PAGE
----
From the moment you get into your car until the moment you exit it, you are at the mercy of other drivers. We can’t control what other drivers do, but we can make sure we are prepared and ready to respond. Here are defensive tips so you’re prepared for the perils of the road. Also, check out this infographic about safe driving.
Like people, each car has a unique personality. Some features work better than others, and conditions can cause a vehicle to react a certain way. Cars are quirky, but predicable. Knowing your car’s limits and behavioral patterns can help you predict how it will respond in certain situations. How long does it take you to stop and how much pressure is required on the brake pedal? What’s your turn radius? Does your vehicle lean when you round a corner? Does it quake when you hit a certain speed? Knowing the answers to these questions will help you avoid accidents by maneuvering your car based on its unique capabilities.
The National Highway Traffic Safety Administration estimates that one of the most common causes of two-lane auto accidents is unsafe lane changes. It may be tempting to swing from lane to lane when you’re running late for work or when you’re frustrated with the Sunday driver in front of you, but in doing so, you increase the likelihood of a collision. Most of these accidents involve cars traveling parallel to each other when one suddenly makes a lane change.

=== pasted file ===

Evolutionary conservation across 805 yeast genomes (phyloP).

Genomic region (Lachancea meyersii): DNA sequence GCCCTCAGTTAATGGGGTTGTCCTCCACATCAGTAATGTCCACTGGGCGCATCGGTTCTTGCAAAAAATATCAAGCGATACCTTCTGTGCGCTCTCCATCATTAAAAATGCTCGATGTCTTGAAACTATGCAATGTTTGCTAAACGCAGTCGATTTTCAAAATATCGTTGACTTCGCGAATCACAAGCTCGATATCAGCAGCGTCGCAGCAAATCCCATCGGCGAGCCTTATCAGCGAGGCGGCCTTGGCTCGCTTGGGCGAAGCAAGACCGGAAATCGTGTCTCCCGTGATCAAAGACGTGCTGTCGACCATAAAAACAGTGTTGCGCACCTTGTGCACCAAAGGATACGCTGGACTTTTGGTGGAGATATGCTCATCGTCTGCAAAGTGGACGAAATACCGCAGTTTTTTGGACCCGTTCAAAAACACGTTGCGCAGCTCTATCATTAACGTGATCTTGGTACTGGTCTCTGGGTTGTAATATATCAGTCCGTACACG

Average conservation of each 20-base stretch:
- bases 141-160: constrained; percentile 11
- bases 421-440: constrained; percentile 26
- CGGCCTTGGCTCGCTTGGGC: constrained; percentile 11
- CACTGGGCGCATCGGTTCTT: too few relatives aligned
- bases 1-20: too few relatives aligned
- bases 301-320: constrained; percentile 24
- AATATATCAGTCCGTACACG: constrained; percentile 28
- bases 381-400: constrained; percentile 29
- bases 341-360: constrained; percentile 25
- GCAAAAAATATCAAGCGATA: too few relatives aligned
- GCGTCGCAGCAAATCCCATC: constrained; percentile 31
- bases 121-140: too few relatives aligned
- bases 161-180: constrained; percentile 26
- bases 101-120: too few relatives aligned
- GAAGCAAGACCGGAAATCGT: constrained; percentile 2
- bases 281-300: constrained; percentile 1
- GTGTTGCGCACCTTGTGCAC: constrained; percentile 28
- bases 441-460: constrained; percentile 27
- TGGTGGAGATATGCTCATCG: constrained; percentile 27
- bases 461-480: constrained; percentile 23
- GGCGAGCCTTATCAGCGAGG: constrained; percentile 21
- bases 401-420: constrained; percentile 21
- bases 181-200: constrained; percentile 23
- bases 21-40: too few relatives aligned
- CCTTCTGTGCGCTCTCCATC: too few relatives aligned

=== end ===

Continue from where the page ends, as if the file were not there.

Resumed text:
Most cars have at least one line of vision that is not clearly evident in the rearview or side mirrors. Even carefully placed mirrors often cannot cover every possible angle, so it’s imperative to be aware of where your mirrors fail to offer adequate sight. One of the most effective mirror position options was published by The Society of Automotive Engineers in 1995. It promoted moving the side mirrors far outward so that the angle of view barely overlaps the view of the rearview mirror. This method virtually eliminates blind spots. Drivers who are accustomed to being able to see the side of their own cars in the side mirrors may find it hard to adjust to at first.
Many of us learned the tried-and-true 10-and-2 position as the optimal placement of hands on the steering wheel, but with the introduction of safer cars has come the introduction of new methodology. Most driving instructors, as well as the National Highway Traffic Safety Administration, have changed their tune, and now advocate 9-and-3 as the correct position for gripping the wheel. The reasoning is that cars handle differently these days and require a wider steering position. Also moving your hands over an inch or two means you’re not blocking the airbag.
Like the human body, cars perform best when in good shape. Routine work on your auto, like oil changes, fluid refills and tire rotations can make all the difference in your car’s driveability. It’s best not to push the timeline on manufacture recommendations, or exceed the recommended mileage on tires and parts, as pushing the limits on these factors could result in unpredictable behavior or damage. Blowing a tire that had worn tread is a completely avoidable hassle.
We can never be sure of what we will encounter on the road, but we can prepare for and respond to whatever comes our way. Be safe and drive smart.